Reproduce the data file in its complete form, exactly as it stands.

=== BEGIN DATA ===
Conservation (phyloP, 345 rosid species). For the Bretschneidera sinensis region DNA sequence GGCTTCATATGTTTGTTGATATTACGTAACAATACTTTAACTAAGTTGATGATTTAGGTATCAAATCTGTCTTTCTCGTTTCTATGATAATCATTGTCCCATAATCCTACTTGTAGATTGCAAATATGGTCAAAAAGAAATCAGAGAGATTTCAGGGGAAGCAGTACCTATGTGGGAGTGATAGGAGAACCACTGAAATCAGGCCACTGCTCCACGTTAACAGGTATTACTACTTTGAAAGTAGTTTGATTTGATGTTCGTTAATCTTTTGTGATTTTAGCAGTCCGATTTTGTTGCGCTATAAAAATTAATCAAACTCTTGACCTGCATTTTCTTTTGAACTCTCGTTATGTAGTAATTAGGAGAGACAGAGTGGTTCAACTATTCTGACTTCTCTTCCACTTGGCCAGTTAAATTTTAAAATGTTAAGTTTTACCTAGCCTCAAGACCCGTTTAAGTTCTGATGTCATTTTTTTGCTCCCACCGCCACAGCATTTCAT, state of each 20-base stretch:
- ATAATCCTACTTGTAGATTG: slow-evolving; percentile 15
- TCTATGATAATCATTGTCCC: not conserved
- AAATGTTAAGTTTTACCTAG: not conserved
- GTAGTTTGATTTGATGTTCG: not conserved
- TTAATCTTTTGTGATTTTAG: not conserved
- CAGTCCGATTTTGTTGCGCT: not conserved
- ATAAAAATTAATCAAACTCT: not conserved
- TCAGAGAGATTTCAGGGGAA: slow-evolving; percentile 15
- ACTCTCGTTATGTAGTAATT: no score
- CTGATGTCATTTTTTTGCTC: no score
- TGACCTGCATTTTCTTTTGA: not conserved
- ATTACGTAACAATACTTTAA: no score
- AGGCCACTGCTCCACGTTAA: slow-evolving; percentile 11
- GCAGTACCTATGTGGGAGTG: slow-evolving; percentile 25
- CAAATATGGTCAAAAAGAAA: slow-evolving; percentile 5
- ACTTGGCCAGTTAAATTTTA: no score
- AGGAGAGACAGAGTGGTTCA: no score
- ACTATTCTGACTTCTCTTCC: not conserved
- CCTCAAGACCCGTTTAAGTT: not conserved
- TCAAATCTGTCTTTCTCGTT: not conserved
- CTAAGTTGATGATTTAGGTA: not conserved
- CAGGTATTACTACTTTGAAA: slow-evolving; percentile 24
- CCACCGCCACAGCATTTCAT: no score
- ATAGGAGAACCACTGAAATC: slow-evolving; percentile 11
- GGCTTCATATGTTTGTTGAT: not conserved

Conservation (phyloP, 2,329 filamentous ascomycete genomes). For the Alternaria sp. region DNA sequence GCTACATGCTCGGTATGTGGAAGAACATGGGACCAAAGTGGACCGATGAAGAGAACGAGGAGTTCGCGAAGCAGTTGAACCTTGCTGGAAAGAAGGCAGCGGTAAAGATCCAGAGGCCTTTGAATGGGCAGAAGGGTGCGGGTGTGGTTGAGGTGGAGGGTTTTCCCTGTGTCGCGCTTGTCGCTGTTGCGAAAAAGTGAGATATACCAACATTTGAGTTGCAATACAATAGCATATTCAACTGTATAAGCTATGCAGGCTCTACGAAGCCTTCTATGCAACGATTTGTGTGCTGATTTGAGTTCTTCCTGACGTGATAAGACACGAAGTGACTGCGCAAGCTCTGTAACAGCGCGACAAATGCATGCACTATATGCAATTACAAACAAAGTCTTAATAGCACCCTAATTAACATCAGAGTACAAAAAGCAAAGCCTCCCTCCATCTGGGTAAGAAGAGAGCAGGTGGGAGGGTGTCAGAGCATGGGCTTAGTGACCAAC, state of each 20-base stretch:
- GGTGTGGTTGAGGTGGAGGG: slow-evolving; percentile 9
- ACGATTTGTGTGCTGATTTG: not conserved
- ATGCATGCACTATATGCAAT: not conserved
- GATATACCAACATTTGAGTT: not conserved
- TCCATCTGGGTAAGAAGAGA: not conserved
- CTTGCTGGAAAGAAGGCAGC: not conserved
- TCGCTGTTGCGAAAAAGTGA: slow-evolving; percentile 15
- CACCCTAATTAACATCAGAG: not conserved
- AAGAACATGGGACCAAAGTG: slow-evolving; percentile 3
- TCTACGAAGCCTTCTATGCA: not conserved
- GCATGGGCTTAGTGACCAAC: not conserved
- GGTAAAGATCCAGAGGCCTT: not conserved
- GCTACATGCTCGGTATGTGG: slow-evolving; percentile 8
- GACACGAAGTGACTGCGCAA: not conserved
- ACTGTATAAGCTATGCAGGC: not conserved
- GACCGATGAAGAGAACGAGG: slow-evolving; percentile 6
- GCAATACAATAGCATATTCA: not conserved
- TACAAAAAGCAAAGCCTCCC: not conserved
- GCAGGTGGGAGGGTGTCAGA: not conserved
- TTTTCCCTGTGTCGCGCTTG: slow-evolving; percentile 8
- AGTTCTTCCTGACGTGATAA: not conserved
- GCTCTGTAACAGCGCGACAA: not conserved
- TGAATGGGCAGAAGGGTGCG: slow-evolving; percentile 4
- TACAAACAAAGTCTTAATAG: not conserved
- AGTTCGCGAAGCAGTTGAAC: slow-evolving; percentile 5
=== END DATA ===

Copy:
Conservation (phyloP, 345 rosid species). For the Bretschneidera sinensis region DNA sequence GGCTTCATATGTTTGTTGATATTACGTAACAATACTTTAACTAAGTTGATGATTTAGGTATCAAATCTGTCTTTCTCGTTTCTATGATAATCATTGTCCCATAATCCTACTTGTAGATTGCAAATATGGTCAAAAAGAAATCAGAGAGATTTCAGGGGAAGCAGTACCTATGTGGGAGTGATAGGAGAACCACTGAAATCAGGCCACTGCTCCACGTTAACAGGTATTACTACTTTGAAAGTAGTTTGATTTGATGTTCGTTAATCTTTTGTGATTTTAGCAGTCCGATTTTGTTGCGCTATAAAAATTAATCAAACTCTTGACCTGCATTTTCTTTTGAACTCTCGTTATGTAGTAATTAGGAGAGACAGAGTGGTTCAACTATTCTGACTTCTCTTCCACTTGGCCAGTTAAATTTTAAAATGTTAAGTTTTACCTAGCCTCAAGACCCGTTTAAGTTCTGATGTCATTTTTTTGCTCCCACCGCCACAGCATTTCAT, state of each 20-base stretch:
- ATAATCCTACTTGTAGATTG: slow-evolving; percentile 15
- TCTATGATAATCATTGTCCC: not conserved
- AAATGTTAAGTTTTACCTAG: not conserved
- GTAGTTTGATTTGATGTTCG: not conserved
- TTAATCTTTTGTGATTTTAG: not conserved
- CAGTCCGATTTTGTTGCGCT: not conserved
- ATAAAAATTAATCAAACTCT: not conserved
- TCAGAGAGATTTCAGGGGAA: slow-evolving; percentile 15
- ACTCTCGTTATGTAGTAATT: no score
- CTGATGTCATTTTTTTGCTC: no score
- TGACCTGCATTTTCTTTTGA: not conserved
- ATTACGTAACAATACTTTAA: no score
- AGGCCACTGCTCCACGTTAA: slow-evolving; percentile 11
- GCAGTACCTATGTGGGAGTG: slow-evolving; percentile 25
- CAAATATGGTCAAAAAGAAA: slow-evolving; percentile 5
- ACTTGGCCAGTTAAATTTTA: no score
- AGGAGAGACAGAGTGGTTCA: no score
- ACTATTCTGACTTCTCTTCC: not conserved
- CCTCAAGACCCGTTTAAGTT: not conserved
- TCAAATCTGTCTTTCTCGTT: not conserved
- CTAAGTTGATGATTTAGGTA: not conserved
- CAGGTATTACTACTTTGAAA: slow-evolving; percentile 24
- CCACCGCCACAGCATTTCAT: no score
- ATAGGAGAACCACTGAAATC: slow-evolving; percentile 11
- GGCTTCATATGTTTGTTGAT: not conserved

Conservation (phyloP, 2,329 filamentous ascomycete genomes). For the Alternaria sp. region DNA sequence GCTACATGCTCGGTATGTGGAAGAACATGGGACCAAAGTGGACCGATGAAGAGAACGAGGAGTTCGCGAAGCAGTTGAACCTTGCTGGAAAGAAGGCAGCGGTAAAGATCCAGAGGCCTTTGAATGGGCAGAAGGGTGCGGGTGTGGTTGAGGTGGAGGGTTTTCCCTGTGTCGCGCTTGTCGCTGTTGCGAAAAAGTGAGATATACCAACATTTGAGTTGCAATACAATAGCATATTCAACTGTATAAGCTATGCAGGCTCTACGAAGCCTTCTATGCAACGATTTGTGTGCTGATTTGAGTTCTTCCTGACGTGATAAGACACGAAGTGACTGCGCAAGCTCTGTAACAGCGCGACAAATGCATGCACTATATGCAATTACAAACAAAGTCTTAATAGCACCCTAATTAACATCAGAGTACAAAAAGCAAAGCCTCCCTCCATCTGGGTAAGAAGAGAGCAGGTGGGAGGGTGTCAGAGCATGGGCTTAGTGACCAAC, state of each 20-base stretch:
- GGTGTGGTTGAGGTGGAGGG: slow-evolving; percentile 9
- ACGATTTGTGTGCTGATTTG: not conserved
- ATGCATGCACTATATGCAAT: not conserved
- GATATACCAACATTTGAGTT: not conserved
- TCCATCTGGGTAAGAAGAGA: not conserved
- CTTGCTGGAAAGAAGGCAGC: not conserved
- TCGCTGTTGCGAAAAAGTGA: slow-evolving; percentile 15
- CACCCTAATTAACATCAGAG: not conserved
- AAGAACATGGGACCAAAGTG: slow-evolving; percentile 3
- TCTACGAAGCCTTCTATGCA: not conserved
- GCATGGGCTTAGTGACCAAC: not conserved
- GGTAAAGATCCAGAGGCCTT: not conserved
- GCTACATGCTCGGTATGTGG: slow-evolving; percentile 8
- GACACGAAGTGACTGCGCAA: not conserved
- ACTGTATAAGCTATGCAGGC: not conserved
- GACCGATGAAGAGAACGAGG: slow-evolving; percentile 6
- GCAATACAATAGCATATTCA: not conserved
- TACAAAAAGCAAAGCCTCCC: not conserved
- GCAGGTGGGAGGGTGTCAGA: not conserved
- TTTTCCCTGTGTCGCGCTTG: slow-evolving; percentile 8
- AGTTCTTCCTGACGTGATAA: not conserved
- GCTCTGTAACAGCGCGACAA: not conserved
- TGAATGGGCAGAAGGGTGCG: slow-evolving; percentile 4
- TACAAACAAAGTCTTAATAG: not conserved
- AGTTCGCGAAGCAGTTGAAC: slow-evolving; percentile 5